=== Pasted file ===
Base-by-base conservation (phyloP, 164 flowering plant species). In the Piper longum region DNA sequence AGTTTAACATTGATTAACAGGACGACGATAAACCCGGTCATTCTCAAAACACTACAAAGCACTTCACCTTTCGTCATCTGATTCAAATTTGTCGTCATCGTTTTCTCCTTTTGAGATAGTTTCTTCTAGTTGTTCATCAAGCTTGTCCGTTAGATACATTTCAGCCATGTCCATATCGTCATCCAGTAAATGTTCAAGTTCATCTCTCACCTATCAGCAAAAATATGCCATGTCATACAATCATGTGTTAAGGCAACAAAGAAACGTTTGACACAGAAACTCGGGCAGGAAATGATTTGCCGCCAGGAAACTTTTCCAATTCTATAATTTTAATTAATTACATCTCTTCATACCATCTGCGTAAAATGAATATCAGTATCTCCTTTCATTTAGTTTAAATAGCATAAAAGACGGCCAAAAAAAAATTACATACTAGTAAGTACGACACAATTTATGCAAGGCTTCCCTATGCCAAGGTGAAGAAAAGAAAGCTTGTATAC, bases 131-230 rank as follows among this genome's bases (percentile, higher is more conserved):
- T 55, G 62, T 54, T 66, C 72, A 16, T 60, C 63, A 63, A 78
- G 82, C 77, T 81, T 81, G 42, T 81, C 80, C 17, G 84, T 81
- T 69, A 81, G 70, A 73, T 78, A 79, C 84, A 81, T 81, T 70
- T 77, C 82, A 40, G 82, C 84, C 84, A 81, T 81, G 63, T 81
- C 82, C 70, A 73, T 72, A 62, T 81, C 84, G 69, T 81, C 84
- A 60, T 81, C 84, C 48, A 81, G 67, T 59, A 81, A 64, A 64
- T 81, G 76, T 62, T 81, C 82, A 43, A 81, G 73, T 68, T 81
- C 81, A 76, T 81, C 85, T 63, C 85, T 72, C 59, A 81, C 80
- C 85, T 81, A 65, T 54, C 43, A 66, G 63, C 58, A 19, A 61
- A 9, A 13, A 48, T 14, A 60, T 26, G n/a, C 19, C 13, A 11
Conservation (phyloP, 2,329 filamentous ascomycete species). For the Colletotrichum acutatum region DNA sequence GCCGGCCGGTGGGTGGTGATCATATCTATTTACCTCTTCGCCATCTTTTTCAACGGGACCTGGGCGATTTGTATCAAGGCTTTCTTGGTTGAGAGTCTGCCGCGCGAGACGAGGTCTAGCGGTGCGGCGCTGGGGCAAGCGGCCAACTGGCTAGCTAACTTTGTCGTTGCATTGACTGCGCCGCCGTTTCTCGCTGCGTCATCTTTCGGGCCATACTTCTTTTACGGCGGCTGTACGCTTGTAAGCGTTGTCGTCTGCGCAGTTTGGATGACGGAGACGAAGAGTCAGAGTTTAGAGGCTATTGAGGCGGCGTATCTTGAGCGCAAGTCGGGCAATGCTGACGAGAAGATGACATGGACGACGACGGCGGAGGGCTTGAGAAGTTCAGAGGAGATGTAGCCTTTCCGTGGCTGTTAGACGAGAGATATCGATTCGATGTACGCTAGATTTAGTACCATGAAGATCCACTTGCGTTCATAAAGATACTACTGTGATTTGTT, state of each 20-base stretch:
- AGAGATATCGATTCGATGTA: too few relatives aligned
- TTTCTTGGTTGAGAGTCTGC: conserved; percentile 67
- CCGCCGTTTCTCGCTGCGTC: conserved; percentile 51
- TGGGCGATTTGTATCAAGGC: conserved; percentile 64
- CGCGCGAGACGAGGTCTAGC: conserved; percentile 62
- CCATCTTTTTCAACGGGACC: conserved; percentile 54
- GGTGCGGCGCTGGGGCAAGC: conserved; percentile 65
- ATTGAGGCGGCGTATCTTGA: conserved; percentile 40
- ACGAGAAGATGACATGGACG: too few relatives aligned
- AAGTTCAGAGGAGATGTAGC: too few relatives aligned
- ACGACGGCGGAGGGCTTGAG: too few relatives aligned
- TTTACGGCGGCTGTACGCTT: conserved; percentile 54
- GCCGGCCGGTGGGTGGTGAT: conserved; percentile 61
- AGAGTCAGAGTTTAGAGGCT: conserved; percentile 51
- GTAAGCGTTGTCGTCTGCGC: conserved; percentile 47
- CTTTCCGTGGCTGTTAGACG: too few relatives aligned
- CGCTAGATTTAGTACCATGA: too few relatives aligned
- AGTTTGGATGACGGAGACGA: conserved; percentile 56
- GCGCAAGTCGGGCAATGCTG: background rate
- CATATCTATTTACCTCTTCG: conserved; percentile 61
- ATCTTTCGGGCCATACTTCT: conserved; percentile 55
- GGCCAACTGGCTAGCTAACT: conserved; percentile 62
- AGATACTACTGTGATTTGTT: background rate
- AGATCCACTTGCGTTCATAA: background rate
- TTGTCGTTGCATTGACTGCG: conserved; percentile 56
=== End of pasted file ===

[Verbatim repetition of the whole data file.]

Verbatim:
Base-by-base conservation (phyloP, 164 flowering plant species). In the Piper longum region DNA sequence AGTTTAACATTGATTAACAGGACGACGATAAACCCGGTCATTCTCAAAACACTACAAAGCACTTCACCTTTCGTCATCTGATTCAAATTTGTCGTCATCGTTTTCTCCTTTTGAGATAGTTTCTTCTAGTTGTTCATCAAGCTTGTCCGTTAGATACATTTCAGCCATGTCCATATCGTCATCCAGTAAATGTTCAAGTTCATCTCTCACCTATCAGCAAAAATATGCCATGTCATACAATCATGTGTTAAGGCAACAAAGAAACGTTTGACACAGAAACTCGGGCAGGAAATGATTTGCCGCCAGGAAACTTTTCCAATTCTATAATTTTAATTAATTACATCTCTTCATACCATCTGCGTAAAATGAATATCAGTATCTCCTTTCATTTAGTTTAAATAGCATAAAAGACGGCCAAAAAAAAATTACATACTAGTAAGTACGACACAATTTATGCAAGGCTTCCCTATGCCAAGGTGAAGAAAAGAAAGCTTGTATAC, bases 131-230 rank as follows among this genome's bases (percentile, higher is more conserved):
- T 55, G 62, T 54, T 66, C 72, A 16, T 60, C 63, A 63, A 78
- G 82, C 77, T 81, T 81, G 42, T 81, C 80, C 17, G 84, T 81
- T 69, A 81, G 70, A 73, T 78, A 79, C 84, A 81, T 81, T 70
- T 77, C 82, A 40, G 82, C 84, C 84, A 81, T 81, G 63, T 81
- C 82, C 70, A 73, T 72, A 62, T 81, C 84, G 69, T 81, C 84
- A 60, T 81, C 84, C 48, A 81, G 67, T 59, A 81, A 64, A 64
- T 81, G 76, T 62, T 81, C 82, A 43, A 81, G 73, T 68, T 81
- C 81, A 76, T 81, C 85, T 63, C 85, T 72, C 59, A 81, C 80
- C 85, T 81, A 65, T 54, C 43, A 66, G 63, C 58, A 19, A 61
- A 9, A 13, A 48, T 14, A 60, T 26, G n/a, C 19, C 13, A 11
Conservation (phyloP, 2,329 filamentous ascomycete species). For the Colletotrichum acutatum region DNA sequence GCCGGCCGGTGGGTGGTGATCATATCTATTTACCTCTTCGCCATCTTTTTCAACGGGACCTGGGCGATTTGTATCAAGGCTTTCTTGGTTGAGAGTCTGCCGCGCGAGACGAGGTCTAGCGGTGCGGCGCTGGGGCAAGCGGCCAACTGGCTAGCTAACTTTGTCGTTGCATTGACTGCGCCGCCGTTTCTCGCTGCGTCATCTTTCGGGCCATACTTCTTTTACGGCGGCTGTACGCTTGTAAGCGTTGTCGTCTGCGCAGTTTGGATGACGGAGACGAAGAGTCAGAGTTTAGAGGCTATTGAGGCGGCGTATCTTGAGCGCAAGTCGGGCAATGCTGACGAGAAGATGACATGGACGACGACGGCGGAGGGCTTGAGAAGTTCAGAGGAGATGTAGCCTTTCCGTGGCTGTTAGACGAGAGATATCGATTCGATGTACGCTAGATTTAGTACCATGAAGATCCACTTGCGTTCATAAAGATACTACTGTGATTTGTT, state of each 20-base stretch:
- AGAGATATCGATTCGATGTA: too few relatives aligned
- TTTCTTGGTTGAGAGTCTGC: conserved; percentile 67
- CCGCCGTTTCTCGCTGCGTC: conserved; percentile 51
- TGGGCGATTTGTATCAAGGC: conserved; percentile 64
- CGCGCGAGACGAGGTCTAGC: conserved; percentile 62
- CCATCTTTTTCAACGGGACC: conserved; percentile 54
- GGTGCGGCGCTGGGGCAAGC: conserved; percentile 65
- ATTGAGGCGGCGTATCTTGA: conserved; percentile 40
- ACGAGAAGATGACATGGACG: too few relatives aligned
- AAGTTCAGAGGAGATGTAGC: too few relatives aligned
- ACGACGGCGGAGGGCTTGAG: too few relatives aligned
- TTTACGGCGGCTGTACGCTT: conserved; percentile 54
- GCCGGCCGGTGGGTGGTGAT: conserved; percentile 61
- AGAGTCAGAGTTTAGAGGCT: conserved; percentile 51
- GTAAGCGTTGTCGTCTGCGC: conserved; percentile 47
- CTTTCCGTGGCTGTTAGACG: too few relatives aligned
- CGCTAGATTTAGTACCATGA: too few relatives aligned
- AGTTTGGATGACGGAGACGA: conserved; percentile 56
- GCGCAAGTCGGGCAATGCTG: background rate
- CATATCTATTTACCTCTTCG: conserved; percentile 61
- ATCTTTCGGGCCATACTTCT: conserved; percentile 55
- GGCCAACTGGCTAGCTAACT: conserved; percentile 62
- AGATACTACTGTGATTTGTT: background rate
- AGATCCACTTGCGTTCATAA: background rate
- TTGTCGTTGCATTGACTGCG: conserved; percentile 56